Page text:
My next appointment is in two days, when the cast finally comes off (I shouldn’t complain, I’ve had it 3 weeks less than my last one) and I move to a CAM walker. Also supposed to start PT this week. Should have the CAM for 4 weeks, which is fine. As long as I can ambulate to some degree. Also, in no rush to rush things.

For those of you who have been unfortunate to also re-rupture, were you hyper-vigilant about the state of your other, non-injured, Achilles? I have some random pulls and pains around my ankle, which I am so worried is something more than it probably is. It likely is just weird strains from having to use my other foot so much, but holy crap, I’m worried about tearing the other one. Another update after the cast comes off. Consider yourself lucky that I can’t upload smells.


So it’s 1 day after re-repair of my Achilles. I spent the 11 days in between my injury and re-repair in a CAM walker. At first I couldn’t put any weight on it at all, but the day before my case I was walking around painlessly with just the boot. I could completely dorsi- and plantarflex without pain. I couldn’t walk around without the boot but it really made me doubt whether I needed the surgery at all. I planned to ask the surgeon prior to doing all the necessary stuff in the preop area, but they moved so fast at the hospital that I didn’t even talk to him before the anesthesiologist had given me some sedation, and at that point, I didn’t really care what they did.

I chose to do spinal anesthesia again with peripheral nerve blocks. I requested a short acting spinal agent so I would be able to hop up the stairs to my apartment after I got home. The anesthesiologist was surprisingly rigid in her plan and said she would give me a longer-acting medication in case it wore off while I was on my stomach. Being an anesthesiologist, I was less than pleased. For those of you about to have this surgery, it should only take an hour or so and agents such as mepivacaine and demerol will be more than enough. If they use bupivacaine (which is what I got), you won’t be able to stand on your good leg for 6 hours or so. They also convinced me to have the sciatic catheter again, even though last time I felt the saphenous block was more effective. I’m glad they did, because even now, my foot is numb and I have no pain. I don’t know why the catheter wasn’t this effective last time.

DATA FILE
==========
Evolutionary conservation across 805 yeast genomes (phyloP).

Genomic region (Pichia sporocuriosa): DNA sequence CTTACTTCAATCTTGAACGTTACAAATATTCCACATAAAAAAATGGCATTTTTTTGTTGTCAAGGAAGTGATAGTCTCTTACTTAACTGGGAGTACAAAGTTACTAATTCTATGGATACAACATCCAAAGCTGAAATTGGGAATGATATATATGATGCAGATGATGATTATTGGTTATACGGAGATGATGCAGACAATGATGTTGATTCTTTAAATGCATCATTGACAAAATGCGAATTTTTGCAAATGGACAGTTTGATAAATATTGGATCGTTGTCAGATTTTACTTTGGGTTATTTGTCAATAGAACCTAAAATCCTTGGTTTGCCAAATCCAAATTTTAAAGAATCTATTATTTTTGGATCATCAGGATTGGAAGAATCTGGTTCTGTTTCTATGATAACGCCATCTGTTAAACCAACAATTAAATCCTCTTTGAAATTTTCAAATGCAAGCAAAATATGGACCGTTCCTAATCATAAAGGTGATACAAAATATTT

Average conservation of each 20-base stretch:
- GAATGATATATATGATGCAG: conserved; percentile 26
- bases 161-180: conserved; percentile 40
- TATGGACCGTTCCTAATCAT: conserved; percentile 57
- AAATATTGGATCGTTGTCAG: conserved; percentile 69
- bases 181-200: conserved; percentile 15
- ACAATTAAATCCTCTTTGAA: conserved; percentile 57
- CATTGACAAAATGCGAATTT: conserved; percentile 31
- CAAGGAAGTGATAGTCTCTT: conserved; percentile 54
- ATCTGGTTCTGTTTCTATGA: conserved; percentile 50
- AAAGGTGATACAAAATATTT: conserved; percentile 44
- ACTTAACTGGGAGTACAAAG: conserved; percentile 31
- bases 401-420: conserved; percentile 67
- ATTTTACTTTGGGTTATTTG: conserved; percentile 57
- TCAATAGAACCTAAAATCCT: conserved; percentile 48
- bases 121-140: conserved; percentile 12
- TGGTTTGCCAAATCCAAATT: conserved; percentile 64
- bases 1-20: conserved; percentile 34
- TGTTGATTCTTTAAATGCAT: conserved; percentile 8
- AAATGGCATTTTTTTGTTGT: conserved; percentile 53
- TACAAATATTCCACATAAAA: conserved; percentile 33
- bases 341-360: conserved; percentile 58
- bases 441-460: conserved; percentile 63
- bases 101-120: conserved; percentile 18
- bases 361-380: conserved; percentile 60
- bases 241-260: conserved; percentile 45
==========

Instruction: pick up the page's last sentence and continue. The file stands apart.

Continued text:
The block and the spinal went well and the surgery only took 40 minutes, which I spent listening to music. Here’s a pic of my tendon prior to repair.


My surgeon said (and you can see) that it was completely ruptured, so I’m glad I went through with it. Now a picture of what it looked like at the end of the repair.


After they closed, they put me in a splint, which I’ll wear for two weeks. After the surgery, I spent about 30 minutes in post-op before they tried to discharge me. My dad basically had to put his foot down and make them let me stay, as I couldn’t move either leg at this point. We hung out for about 90 more minutes, at which point I could move my left thigh but not my lower leg. I was wheeled out to my car and 3 people helped me into the car. We went to get my prescriptions and some dinner. Whole thing took about an hour, and by the time we got home I could bear a little weight on my left leg. I rode my scooter to the stairs and used the railings to get up, which wasn’t too bad actually.

Today I’m hanging out on the couch and watching TV. The sciatic catheter is still working well and I haven’t had to take any pain pills yet. I ordered another apparatus from so hopefully this week I’ll be a little more mobile at work and actually be able to do my job. This is what I got. Once I’m a little more proficient at it, I’ll get a picture up of it.

New surgeon, new outlook

August 6, 2012

Well it’s been 7 days since my rerupture. They haven’t been the most fun, as I noted in my last post. Hopping around on one leg is terrible, but the knee scooter is really helping me out, yet again. If you’re currently on crutches and reading this, stop reading, and go here . You can also order these things on eBay for $200. They pay for themselves almost immediately.